[Here is the latest word from Michael Stokes, architect of sRGB, a founder of ICC, Interest Group II chair of ISCC, …, and ten years absent from the field of color.]
I grew up in my family’s slide duplication and photofinishing business back when E4 processing was still new, and Kodachrome, FujiChrome and AgfaChrome were widely available. The business grew to the point my parents bought entire emulsion runs of motion picture and inter-negative stock from Kodak to ensure consistent quality. Our computer system tracked every action taken of each slide or component of each order, and we offered an unconditional money-back guarantee. I was responsible for the quality and production aspects of the business, so I spent what seemed like endless time trying to understand why it was so difficult to craft color reproduction processes that were consistent and accurate.
In the late 1980s, I joined RIT’s Color Science Master’s program and soon my frustration transformed in wonder and awe that we were able to reproduce color reasonably well given the many complex aspects involved. I was fortunate enough to have a successful color career at Apple, then at Hewlett-Packard, and finally at Microsoft as their Color Architect. Over this period, I helped to lead industry efforts such as the founding of the ICC, standardization of sRGB and scRGB, evolution of ColorSync and ICM, as well as taking part in the founding of CIE’s Imaging Science Division. I often explained the goal of my efforts as trying to reverse engineer a large part of the human brain to effectively model it across a complex system of components from many stakeholders who didn’t always get along with each other.
I joined Microsoft in 1999 in hopes of implementing the best-in-class color reproduction software development systems. By 2006 we had successfully implemented advanced hybrid solutions that supported sRGB, scRGB, and ICCv4 as well as CIECAM color vision modeling. This was a part of Windows Vista, which was known to have significant challenges.
It soon became clear that advanced color systems were not the most pressing need for the company, and I transferred to Microsoft’s newly established Health Solutions Group (HSG). As part of this transition, the company required that I no longer participate in the color field and have no communications regarding color with my many friends and colleagues that I had established over many years. It was a difficult personal decision, but in the end, I chose to put my family’s financial stability first. I am sincerely and deeply sorry for the negative impact this has had on my communications and relationships with many dear color friends and colleagues.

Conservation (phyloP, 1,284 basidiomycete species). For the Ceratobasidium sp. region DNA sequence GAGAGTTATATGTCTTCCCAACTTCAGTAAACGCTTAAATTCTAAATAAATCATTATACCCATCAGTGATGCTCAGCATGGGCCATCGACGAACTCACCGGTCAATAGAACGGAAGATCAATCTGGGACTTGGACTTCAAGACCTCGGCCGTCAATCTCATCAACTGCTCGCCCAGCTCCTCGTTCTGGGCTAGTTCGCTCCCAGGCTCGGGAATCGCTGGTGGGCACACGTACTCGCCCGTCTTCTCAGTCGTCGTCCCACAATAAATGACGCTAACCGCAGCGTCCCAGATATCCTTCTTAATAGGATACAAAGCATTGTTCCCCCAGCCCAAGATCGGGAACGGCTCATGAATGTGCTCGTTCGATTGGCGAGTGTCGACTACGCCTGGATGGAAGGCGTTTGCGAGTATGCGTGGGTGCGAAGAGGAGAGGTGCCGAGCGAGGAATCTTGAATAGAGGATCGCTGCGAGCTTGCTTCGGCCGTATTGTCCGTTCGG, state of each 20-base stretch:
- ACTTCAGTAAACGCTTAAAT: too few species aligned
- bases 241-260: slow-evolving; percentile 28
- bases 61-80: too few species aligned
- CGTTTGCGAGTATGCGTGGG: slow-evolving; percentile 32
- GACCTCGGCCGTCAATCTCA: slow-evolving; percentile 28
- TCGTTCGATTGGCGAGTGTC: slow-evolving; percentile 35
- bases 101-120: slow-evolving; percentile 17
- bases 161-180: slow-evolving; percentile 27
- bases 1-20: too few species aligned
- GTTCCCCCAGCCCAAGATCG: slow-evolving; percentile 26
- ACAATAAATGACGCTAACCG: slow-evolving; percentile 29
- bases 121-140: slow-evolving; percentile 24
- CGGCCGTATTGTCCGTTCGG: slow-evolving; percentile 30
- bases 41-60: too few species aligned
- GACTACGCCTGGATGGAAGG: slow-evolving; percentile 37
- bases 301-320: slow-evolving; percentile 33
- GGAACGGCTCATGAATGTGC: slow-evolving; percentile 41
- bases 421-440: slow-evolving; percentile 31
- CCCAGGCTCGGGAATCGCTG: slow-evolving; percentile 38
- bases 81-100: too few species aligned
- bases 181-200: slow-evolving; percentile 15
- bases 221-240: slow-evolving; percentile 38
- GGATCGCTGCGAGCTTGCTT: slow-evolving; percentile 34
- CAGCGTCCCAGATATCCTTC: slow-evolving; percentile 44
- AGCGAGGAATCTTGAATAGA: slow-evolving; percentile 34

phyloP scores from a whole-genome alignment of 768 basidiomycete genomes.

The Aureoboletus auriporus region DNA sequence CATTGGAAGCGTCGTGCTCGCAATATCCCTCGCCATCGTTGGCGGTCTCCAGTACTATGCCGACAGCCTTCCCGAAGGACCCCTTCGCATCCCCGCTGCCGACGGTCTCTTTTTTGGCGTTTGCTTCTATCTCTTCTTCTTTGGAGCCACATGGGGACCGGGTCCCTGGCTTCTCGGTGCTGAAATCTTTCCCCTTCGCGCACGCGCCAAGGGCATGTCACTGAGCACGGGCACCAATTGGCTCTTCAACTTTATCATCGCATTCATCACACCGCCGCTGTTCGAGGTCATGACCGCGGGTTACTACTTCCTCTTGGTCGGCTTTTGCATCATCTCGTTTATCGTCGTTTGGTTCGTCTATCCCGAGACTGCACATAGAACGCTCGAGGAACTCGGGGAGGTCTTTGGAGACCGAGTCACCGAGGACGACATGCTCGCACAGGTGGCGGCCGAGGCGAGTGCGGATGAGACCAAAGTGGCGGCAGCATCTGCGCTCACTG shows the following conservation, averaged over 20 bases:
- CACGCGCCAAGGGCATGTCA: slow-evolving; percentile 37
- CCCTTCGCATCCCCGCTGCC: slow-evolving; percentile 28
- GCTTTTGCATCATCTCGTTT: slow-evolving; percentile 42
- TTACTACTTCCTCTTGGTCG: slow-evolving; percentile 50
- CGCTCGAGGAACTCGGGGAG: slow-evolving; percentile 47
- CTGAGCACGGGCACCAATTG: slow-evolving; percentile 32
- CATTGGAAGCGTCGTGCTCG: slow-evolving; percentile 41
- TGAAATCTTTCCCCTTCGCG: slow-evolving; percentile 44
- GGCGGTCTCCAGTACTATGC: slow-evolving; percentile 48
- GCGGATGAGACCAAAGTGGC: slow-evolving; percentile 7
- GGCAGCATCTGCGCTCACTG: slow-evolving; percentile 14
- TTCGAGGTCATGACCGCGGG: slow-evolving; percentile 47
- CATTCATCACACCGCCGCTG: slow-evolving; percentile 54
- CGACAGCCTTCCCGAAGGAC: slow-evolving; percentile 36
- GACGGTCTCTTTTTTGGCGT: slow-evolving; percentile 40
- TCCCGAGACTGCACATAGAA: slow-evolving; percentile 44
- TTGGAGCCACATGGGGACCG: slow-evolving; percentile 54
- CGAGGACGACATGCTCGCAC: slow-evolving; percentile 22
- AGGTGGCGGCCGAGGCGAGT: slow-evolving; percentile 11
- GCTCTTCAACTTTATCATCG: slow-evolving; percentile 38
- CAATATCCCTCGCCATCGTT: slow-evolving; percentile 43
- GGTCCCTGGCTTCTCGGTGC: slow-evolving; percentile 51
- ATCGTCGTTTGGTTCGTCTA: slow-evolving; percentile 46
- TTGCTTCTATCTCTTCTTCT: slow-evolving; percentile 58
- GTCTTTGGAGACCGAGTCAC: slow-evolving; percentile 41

My original job description focused on health standards and patents, in which I had significant experience from my color science background having worked with IEC, CIE and ISO as well as accumulating over 50 patents. Within two weeks, my role grew to include a focus on security and privacy. I had security experience having designed and written color and imaging components in the Windows kernel software. Privacy was completely new.
It turns out that privacy is very much like color reproduction. The goal is to understand human desires and perceptions around information data flows, controls, and ownership to effectively model these desires and perceptions across a complex system of components from many stakeholders who don’t always get along with each other, including regulators, legislators, and consumer advocates.
I was again extremely fortunate to enjoy a second successful career, including testifying before the US Senate Judiciary Committee, visiting numerous national and international regulators including the US Food and Drug Administration, US Federal Trade Commission, and CNIL (French Data Protection Authority).
When Microsoft divested HSG into an independent subsidiary jointly owned by General Electric (and now wholly owned by General Electric), I again chose to put my family’s financial stability first and stay at Microsoft. I now help manage privacy for many of Microsoft Office client applications including Word, Excel, PowerPoint and OneNote among others. I believe I have one of the best jobs in the company, helping design architectures and processes to empower our users to best achieve their desires.
The major regret I have had in my career was not being able to explain why I “went dark” from all of my color friends. I hope this article sheds some light on those difficult days and deeply appreciate the opportunity that ISCC has provided me. I know I owe two successful careers to my friends and colleagues in color science who taught me so much about color, and even more about life.
Michael Stokes, email@example.com